About twice as many bird strikes occur during the day (63 percent) compared to night (27 percent), with the remainder (10 percent) occurring during dawn and dusk. The majority of strikes occur in the approach phase of flight, but most have little effect on the flight. Engine shutdowns are always a concern with jets, of course. During the 14-year period from 1990 through 2003, 26,493 flights experiencing a strike continued with no problems. Only 2,235 resulted in precautionary landings and 1,072 strikes caused an aborted takeoff. There were 251 engine shutdowns, and most were multiengine jet aircraft.
The Aeronautical Information Manual lists the location of flyways and suggestions for reducing strikes. These include a general response of climbing over birds (above 500 feet) and also avoiding areas of known bird concentrations, especially when flying at low altitudes during bird migration. Migrating birds generally climb to 5,000 or 6,000 feet, ascending higher as they burn fat. They like it up there because there is less drag where the air is thinner. The late astronaut Gordon Cooper said in an interview years before his death that he once hit a duck while flying his twin-engine airplane at 20,000 feet. Emperor geese have been seen at 35,000 feet above Mount Everest. Awareness of migratory patterns is useful for pilots, but Canada geese have come to the United States to stay year-round. Thus, there is a greater danger than just during migratory periods. In 1990 there were 1 million resident Canada geese in the United States, but today there are 3.6 million.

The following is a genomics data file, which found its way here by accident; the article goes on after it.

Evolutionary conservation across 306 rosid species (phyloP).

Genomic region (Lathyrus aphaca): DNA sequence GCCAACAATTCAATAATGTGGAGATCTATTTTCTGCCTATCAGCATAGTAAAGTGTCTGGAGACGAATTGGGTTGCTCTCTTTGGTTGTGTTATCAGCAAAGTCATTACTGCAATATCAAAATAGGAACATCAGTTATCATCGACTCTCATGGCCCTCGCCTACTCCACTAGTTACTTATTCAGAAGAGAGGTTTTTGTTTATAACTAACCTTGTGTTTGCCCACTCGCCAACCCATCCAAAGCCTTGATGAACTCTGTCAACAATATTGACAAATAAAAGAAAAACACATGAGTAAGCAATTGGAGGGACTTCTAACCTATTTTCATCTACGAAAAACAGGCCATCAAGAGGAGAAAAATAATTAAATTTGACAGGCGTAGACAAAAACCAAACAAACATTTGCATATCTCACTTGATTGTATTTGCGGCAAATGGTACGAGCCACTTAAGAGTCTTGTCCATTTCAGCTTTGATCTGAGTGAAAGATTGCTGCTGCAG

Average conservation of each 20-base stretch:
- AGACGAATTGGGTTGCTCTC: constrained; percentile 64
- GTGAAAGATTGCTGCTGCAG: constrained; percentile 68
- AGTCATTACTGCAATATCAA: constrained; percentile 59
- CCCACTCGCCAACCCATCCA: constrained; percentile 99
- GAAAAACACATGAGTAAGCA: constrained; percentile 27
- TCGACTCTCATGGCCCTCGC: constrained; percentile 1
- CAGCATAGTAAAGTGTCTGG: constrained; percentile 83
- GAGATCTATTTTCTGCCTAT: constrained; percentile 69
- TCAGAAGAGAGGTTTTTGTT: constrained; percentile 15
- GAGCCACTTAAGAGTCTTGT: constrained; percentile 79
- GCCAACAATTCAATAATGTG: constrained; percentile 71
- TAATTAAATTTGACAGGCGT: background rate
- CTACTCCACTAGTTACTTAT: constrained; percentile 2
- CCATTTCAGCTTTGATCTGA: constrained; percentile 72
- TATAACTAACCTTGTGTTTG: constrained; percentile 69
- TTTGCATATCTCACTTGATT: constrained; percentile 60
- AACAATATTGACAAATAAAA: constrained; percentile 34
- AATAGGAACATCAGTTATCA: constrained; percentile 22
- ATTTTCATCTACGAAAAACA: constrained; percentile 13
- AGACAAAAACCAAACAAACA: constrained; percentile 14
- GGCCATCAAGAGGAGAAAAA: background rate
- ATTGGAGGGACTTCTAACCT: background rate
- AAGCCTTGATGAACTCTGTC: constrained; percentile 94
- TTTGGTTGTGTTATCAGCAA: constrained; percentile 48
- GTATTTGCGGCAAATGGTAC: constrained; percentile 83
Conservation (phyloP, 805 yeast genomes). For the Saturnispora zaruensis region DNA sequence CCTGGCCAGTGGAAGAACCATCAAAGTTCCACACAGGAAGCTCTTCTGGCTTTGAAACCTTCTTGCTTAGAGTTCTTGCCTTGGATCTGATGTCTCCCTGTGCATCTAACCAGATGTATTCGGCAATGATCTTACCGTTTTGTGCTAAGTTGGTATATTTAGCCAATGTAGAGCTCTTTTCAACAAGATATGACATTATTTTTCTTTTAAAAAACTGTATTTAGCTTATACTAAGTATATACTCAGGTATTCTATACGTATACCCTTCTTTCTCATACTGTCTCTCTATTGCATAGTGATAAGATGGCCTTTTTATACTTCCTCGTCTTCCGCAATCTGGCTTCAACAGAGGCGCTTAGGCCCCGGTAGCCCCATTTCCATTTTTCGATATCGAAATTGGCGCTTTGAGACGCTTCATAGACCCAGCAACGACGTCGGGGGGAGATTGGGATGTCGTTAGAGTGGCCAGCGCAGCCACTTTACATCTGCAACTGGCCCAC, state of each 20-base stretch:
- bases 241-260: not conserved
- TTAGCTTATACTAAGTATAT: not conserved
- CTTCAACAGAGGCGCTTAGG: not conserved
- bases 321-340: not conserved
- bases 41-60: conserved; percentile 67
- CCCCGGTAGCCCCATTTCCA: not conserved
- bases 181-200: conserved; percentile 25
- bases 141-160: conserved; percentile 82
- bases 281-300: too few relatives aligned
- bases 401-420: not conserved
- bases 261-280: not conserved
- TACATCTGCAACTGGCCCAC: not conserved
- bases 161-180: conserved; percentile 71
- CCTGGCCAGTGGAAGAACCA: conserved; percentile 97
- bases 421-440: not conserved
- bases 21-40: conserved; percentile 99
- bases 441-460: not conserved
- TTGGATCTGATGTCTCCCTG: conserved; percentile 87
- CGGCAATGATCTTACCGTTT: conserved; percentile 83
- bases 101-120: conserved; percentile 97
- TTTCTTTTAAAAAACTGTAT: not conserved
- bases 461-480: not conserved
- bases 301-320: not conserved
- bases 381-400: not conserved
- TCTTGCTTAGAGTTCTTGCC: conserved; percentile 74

During research for this article, some of you were asked on AOPA Online for locations of serious bird problems, and several good suggestions were made. But a few couldn't resist a good pun. One reader suggested tongue in cheek that all birds be equipped with transponders, but withdrew that idea when he realized that birds are already squawking. Ready for another one? The scientists in Sandusky who come in direct contact with wild birds say they have to be careful not to contract that dreaded avian disease, chirpies, because it is untweetable. (It is so dreaded because it is a "canarial" disease, you see.) They do take their work seriously, though, realizing the millions of dollars of damage that birds can do to airplanes, and they hope one day to forecast the bird threat day to day, as the military now does for some of its special-use airspace. For now, don't trust anything with feathers.
E-mail the author at [email protected].
Links to additional information about bird strikes may be found on AOPA Online ( www.aopa.org/pilot/links.shtml).
AOPA Pilot Senior Editor Alton Marsh has been a pilot since 1970 and has an airline transport pilot certificate and instrument and multiengine flight instructor certificates, aerobatic training, and a commercial seaplane certificate.